Air Hawks

Air Hawks is a 1935 American aviation-themed science fiction film based on Ben Pivar's "Air Fury", an unpublished story.[1] Director Albert Rogell who had moved from shorts to B-films, was interested in aviation and had already helmed The Flying Marine (1929) and Air Hostess (1933). In Air Hawks, the studio was able to add an A-list star, Ralph Bellamy, as well as exploiting the fame of record-setting pilot Wiley Post in his only feature film appearance.[2]

Air Hawks
Theatrical film poster
Directed byAlbert Rogell
Produced bynone credited
Screenplay byGriffin Jay
and Grace Neville
StarringRalph Bellamy
Tala Birell
Wiley Post
Douglas Dumbrille
Music byLouis Silvers (uncredited)
CinematographyHenry Freulich, A.S.C.
Edited byRichard Cahoon
Production
company
Distributed byColumbia Pictures Corporation
Release date
  • May 7, 1935 (1935-05-07)
Running time
64 min. (also variously listed as 66, 69 and 70 minutes)
CountryUnited States
LanguageEnglish

Although limited in budget and production values, the introduction of a "death ray" elevated the modest programmer into the science-fiction genre.[3]

Plot

Pilot Barry Eldon (Ralph Bellamy) is the owner of Independent Transcontinental Lines whose airline is in direct competition with Martin Drewen (Robert Middlemass), owner of Consolidated Airlines. With Renee Dupont (Tala Birell), a singer at a nightclub owned by Victor Arnold (Douglas Dumbrille), he believes that his airline's air mail routes will ensure success against his rival.

Arnold decides to ally himself with Drewen who has hired German inventor Shulter (Edward Van Sloan), the inventor of a death ray projector. With this device, they bring down three of Eldon's aircraft. Determined to set a new transcontinental record with Wiley Post flying the racer, Eldon has the help of his girlfriend to eventually expose his rivals and destroy their secret headquarters. A new contract in Washington awaits.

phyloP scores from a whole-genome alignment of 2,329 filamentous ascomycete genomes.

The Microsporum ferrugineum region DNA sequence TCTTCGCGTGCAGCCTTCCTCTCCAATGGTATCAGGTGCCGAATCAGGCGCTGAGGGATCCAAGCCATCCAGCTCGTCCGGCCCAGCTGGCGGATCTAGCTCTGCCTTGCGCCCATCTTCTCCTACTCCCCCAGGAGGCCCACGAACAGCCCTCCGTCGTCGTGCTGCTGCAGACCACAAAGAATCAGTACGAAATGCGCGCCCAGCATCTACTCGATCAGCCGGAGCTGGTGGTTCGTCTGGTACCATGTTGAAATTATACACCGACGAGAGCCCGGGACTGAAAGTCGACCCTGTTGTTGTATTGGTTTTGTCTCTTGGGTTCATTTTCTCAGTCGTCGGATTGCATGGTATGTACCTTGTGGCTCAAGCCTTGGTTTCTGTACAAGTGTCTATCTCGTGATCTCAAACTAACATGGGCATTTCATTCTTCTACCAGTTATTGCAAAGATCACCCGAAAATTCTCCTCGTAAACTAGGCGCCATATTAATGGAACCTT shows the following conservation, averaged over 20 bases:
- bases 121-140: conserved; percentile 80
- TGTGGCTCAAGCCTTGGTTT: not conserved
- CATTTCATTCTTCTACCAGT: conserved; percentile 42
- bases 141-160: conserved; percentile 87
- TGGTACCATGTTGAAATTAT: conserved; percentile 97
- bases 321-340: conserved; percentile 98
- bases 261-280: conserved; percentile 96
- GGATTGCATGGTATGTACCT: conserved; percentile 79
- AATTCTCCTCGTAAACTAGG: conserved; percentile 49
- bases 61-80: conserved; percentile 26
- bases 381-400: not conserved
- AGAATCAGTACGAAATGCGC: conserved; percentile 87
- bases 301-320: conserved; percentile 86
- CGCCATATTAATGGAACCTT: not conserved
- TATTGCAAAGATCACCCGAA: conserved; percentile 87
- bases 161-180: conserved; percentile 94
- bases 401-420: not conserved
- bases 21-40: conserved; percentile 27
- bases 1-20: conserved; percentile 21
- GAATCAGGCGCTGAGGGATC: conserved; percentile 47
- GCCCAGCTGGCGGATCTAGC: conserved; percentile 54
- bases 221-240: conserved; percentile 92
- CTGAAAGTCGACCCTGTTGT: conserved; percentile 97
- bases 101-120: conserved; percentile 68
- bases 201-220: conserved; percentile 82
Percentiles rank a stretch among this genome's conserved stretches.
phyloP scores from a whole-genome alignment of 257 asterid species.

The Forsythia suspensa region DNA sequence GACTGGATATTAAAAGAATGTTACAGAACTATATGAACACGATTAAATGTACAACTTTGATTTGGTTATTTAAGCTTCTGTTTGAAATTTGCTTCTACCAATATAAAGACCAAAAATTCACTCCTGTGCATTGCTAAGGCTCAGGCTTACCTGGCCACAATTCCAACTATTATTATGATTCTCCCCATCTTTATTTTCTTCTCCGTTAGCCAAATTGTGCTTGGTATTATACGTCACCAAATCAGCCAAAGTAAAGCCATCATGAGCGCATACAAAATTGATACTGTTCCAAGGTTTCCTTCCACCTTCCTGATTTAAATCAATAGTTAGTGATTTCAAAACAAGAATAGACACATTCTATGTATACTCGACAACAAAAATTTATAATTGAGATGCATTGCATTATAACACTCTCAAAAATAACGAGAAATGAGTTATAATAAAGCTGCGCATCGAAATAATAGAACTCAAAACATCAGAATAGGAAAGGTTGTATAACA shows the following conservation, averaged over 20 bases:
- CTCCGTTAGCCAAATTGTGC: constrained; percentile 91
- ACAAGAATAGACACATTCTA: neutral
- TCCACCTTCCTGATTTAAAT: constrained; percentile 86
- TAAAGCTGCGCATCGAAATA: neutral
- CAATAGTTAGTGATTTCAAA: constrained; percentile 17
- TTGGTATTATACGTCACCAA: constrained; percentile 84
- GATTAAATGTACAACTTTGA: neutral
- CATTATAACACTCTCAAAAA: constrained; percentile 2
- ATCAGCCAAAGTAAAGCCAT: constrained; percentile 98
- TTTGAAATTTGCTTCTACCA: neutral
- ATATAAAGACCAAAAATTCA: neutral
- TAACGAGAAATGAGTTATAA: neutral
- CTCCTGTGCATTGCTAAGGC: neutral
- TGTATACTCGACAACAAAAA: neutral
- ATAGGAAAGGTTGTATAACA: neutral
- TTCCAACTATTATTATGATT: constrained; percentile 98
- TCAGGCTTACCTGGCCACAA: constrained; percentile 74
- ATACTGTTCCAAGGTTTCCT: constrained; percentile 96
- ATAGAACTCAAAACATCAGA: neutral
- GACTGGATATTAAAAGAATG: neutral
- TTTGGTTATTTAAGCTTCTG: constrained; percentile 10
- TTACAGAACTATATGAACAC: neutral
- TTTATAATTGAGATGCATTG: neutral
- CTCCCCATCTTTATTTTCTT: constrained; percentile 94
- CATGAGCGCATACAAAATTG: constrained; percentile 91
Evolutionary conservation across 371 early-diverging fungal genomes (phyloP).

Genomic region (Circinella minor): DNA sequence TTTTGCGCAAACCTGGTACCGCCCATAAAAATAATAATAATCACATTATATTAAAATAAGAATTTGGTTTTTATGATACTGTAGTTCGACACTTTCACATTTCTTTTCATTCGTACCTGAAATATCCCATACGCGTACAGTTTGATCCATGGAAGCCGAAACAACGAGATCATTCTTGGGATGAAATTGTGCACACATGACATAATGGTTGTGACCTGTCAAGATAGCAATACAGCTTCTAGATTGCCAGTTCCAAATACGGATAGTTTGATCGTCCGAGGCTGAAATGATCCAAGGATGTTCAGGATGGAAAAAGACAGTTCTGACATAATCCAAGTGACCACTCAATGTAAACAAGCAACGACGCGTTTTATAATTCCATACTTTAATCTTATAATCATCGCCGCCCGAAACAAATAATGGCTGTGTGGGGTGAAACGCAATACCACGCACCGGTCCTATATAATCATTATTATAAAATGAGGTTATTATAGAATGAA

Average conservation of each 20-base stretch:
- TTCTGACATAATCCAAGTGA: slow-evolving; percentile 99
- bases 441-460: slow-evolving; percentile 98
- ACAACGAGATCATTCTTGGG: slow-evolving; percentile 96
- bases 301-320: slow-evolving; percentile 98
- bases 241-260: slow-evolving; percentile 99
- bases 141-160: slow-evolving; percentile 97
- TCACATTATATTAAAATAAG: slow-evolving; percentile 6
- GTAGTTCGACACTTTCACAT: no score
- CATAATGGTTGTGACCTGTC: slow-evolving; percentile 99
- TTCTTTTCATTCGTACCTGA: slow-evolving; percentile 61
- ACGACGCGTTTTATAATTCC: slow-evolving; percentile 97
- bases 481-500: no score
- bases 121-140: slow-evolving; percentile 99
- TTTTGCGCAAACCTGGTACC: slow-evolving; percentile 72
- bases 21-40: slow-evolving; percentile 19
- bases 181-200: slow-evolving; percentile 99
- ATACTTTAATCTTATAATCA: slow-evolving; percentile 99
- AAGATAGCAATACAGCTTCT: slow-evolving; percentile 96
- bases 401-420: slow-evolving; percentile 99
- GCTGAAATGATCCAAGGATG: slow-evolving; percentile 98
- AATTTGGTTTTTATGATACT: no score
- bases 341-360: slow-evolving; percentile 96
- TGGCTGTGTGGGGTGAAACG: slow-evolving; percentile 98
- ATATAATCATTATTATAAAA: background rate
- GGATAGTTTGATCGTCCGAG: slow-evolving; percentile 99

Cast

[N 1]

Production

Primary photography on Air Hawks took place from February 25 to March 14, 1935.[5] The aerial scenes used a combination of models and full-size aircraft,[6] which included a DH60GM Gipsy Moth, Stearman C-3R, Stinson SM-8A, and Vultee V-1.[7]

Billed as one of the stars of the film, Wiley Post was in the midst of a series of record flights.[8] His actual screen time amounted to little more than a minute.[9]

Between February 22 and June 15, 1935, Post made four attempts to complete the first high altitude non-stop flight from Los Angeles to New York, all of which failed for various mechanical reasons.[10] As the attempts were also meant to be the "First Air Mail Stratosphere Flight" over U.S. Air Mail Route #2 (AM-2) from Los Angeles to New York, Post was in the headlines constantly, an aspect that Columbia wanted to exploit, even creating a marketing campaign featuring his famous "Winnie Mae".[11] The film provides a rare view of a famous pilot on the cusp of tragedy.[12] In mid-1935, after his work on Air Hawks was completed, Post with friend and fellow celebrity Will Rogers set out on another record flight, this time surveying a mail-and-passenger air route from the west coast of the United States to Russia. When the pair were killed on August 15, 1935, near Point Barrow, Alaska, a period of public mourning began.[13]

Reception

Considered along with other aviation films of the era, Air Hawks was a B-film with some aspirations to being elevated to a more prestigious level, especially promoting the appearance of headline-dominating Wiley Post.[14]